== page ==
“Thanks, Bestival,” mumbles one of the identikit Disclosure brothers, gazing dourly at the seething main stage crowd, “you’re the… Best Festival”. To my astonishment, there is a roar of delight. I imagined him penning this bon mot in the mansion bought by the sales of Latch, tongue sticking out the side of his mouth while Sam Smith gives him a backrub. Theirs is the first set I see and it is as uninspiring as this witticism suggests.
Thankfully, the contrast between this painfully forced crowd interaction and the dazzling showmanship of headliners Outkast, Foals and Chic was painfully evident. I’ve never actually met anyone who knows the lyrics to the chorus of Latch (the crowd’s rendition runs something like “now I’ve got you in my face/I wun ger berberder- fner! fner!”). The drippingly middle-class crowd makes a similarly poor stab at many of Outkast’s numbers other than ‘Hey Ya’ and ‘Miss Jackson’, but Andre 3000’s stage presence is so great that it literally doesn’t matter at all. He and Foals’ Yannis Philippakis are two incarnations of the same frontman god. One is snake-hipped and chain-smoking, one ebullient and clad in a t-shirt reading ‘My Dad Owns Good Records’: both are more than capable of controlling 30,000 ecstatic worshippers.
As with Outkast, the crowd floundered a little during the mid-afternoon performance of Bizarre Ride II The Pharcyde. “Any reaaaaaaaaaaaaaal hip-hop heads out there?” the reunited hip-hop legends demand, to which the honest response of a Sunday audience nursing their comedowns with four-pound orange smoothies is “not really, no, although I quite enjoy the music of Vanilla Ice”. It’s a good set but you can sense their relief to get off stage and escape an audience whose response to their earnest injunctions to “smoke weed till you dieeeeee” is little more than polite applause. Clean Bandit’s mum-friendly electro-pop is more warmly received but far more forgettable than the Dilla-dedicated ‘Runnin’’ or the superlative ‘Passin’ Me By’. This unexpected combo is followed by the gutting combination of a cancellation by Busta Rhymes and a frankly distressing set by Major Lazer, replete with garish graphics of bouncing booties. Once they dropped ‘I Like to Move it Move it’ with no apparent sense of irony I headed demurely for the exit.
Away from the main stage, it was pretty much all good news. Setting aside a personal revulsion for fancy dress (does it really improve your festival experience in any way whatsoever to wave a parrot on a stick around for nine hours while wearing a banana suit and a zombie mask?) and the inexplicable presence of 13 trillion nos canisters underfoot in all the dance tents (making it impossible to dance without skittering around like Wile E Coyote on an oilslick), then the vibes were good, the festival was well-run and the stages were thoughtfully organised.
CHVRCHES invigorated the crowd on Sunday evening as the sun set for the last time over the gorgeous cityscape of the campsites, inviting us to turn and gaze back at an array of kitsch including a Ferris wheel, the biggest glitter ball OF ALL TIME and what must presumably have been the world’s biggest collection of bucket hats and wavy sports jackets. There was no hassle (apart from a year-nine style kerfuffle at the entrance when the organisers inexplicably and abruptly started preventing over-18s from bringing their own alcohol into the event). People were there to have a good time, and though there was an upsettingly large number of wizened steampunks and cyberhippies in attendance, there was also a merciful dearth of lairy sixthformers.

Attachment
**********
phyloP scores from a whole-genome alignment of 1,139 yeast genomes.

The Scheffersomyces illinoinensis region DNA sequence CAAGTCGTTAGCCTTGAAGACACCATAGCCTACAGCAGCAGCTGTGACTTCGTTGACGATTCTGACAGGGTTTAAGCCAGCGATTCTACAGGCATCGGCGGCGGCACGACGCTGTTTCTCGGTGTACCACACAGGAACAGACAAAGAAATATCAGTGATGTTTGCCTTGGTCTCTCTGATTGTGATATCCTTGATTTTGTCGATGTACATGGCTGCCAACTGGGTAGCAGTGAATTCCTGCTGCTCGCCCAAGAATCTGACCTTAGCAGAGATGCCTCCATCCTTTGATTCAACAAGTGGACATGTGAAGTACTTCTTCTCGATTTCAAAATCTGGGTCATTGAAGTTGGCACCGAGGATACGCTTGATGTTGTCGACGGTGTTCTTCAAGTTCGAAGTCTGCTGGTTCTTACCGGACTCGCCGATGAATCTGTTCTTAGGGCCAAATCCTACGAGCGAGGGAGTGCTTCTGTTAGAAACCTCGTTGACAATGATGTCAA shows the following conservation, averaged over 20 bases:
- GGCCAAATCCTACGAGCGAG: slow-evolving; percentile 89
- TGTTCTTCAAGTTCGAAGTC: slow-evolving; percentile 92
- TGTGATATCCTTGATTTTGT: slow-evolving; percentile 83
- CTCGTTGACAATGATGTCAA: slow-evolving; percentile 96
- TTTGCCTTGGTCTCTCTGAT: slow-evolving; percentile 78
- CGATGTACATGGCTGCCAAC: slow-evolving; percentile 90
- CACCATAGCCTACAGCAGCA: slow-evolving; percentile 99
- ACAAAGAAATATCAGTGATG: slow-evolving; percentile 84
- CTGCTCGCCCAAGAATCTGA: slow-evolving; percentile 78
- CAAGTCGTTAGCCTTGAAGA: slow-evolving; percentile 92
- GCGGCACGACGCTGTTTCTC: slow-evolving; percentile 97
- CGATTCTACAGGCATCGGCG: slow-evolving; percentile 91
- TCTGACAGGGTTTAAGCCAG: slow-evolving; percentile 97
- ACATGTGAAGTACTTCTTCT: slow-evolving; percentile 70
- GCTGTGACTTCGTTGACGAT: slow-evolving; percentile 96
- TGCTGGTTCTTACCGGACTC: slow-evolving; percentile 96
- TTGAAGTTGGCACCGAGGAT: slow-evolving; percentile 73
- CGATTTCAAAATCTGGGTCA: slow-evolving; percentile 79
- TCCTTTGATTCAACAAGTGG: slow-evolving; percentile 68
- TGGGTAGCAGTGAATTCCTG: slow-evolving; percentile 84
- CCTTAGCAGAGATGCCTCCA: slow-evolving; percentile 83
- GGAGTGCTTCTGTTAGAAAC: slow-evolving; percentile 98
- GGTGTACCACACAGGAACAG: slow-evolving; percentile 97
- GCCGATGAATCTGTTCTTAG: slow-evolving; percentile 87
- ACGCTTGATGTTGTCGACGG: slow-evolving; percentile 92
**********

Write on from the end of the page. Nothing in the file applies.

The stand out set was from the soon-to-disband Darkside, who sounded even better live than on wax. Their work was given a thick intensity by the understanding between instrumentalist Dave Harrington and electronic programmer Nicholas Jaar, with their set evolving from a song-by-song experimental rock gig to a roaring, continuous ambient performance. Sonically, Caribou amongst others suffered from stodgy mixing on the same stage: this was a complex set which was not best suited to a lock-jawed 4AM crowd. Public Service Broadcasting handled the same dodgy mixing somewhat better, building what can best be described as a modest wall of sound (a garden wall of sound, perhaps) beneath clipped upper-class vocal samples which sounded exactly the same as on record. Eschewing the by-then passé ‘Best festival’ gag, they opted for the moderately wittier ‘enjoy the Restival’ to close their moderately witty set. Late evenings saw the usual suspects from Ram Records, Black Butter and so on doing their thing, with my personal highlight being a chance to see Skream in his increasingly discofied incarnation.
On Sunday evening, I stumbled to the top of the main stage, flaccid sack of stolen perry flopping soggily in our pants as we shuffled guiltily through security. I expected Chic to perform with a little of the weary resignation to an ignorant crowd betrayed by some of their contemporaries. Stimulated by the death that afternoon of a long-term guitar technician, Nile Rogers wept as he led his disco ensemble in an astounding display of technical proficiency and love for the music. The final half-hour combo of Let’s Dance/Le Freak/Good Times, replete with fireworks, stage invasion and noodling slap bass solos, was a distillation of the disco spirit, and thus of the festival spirit too; a relentless onslaught of fun.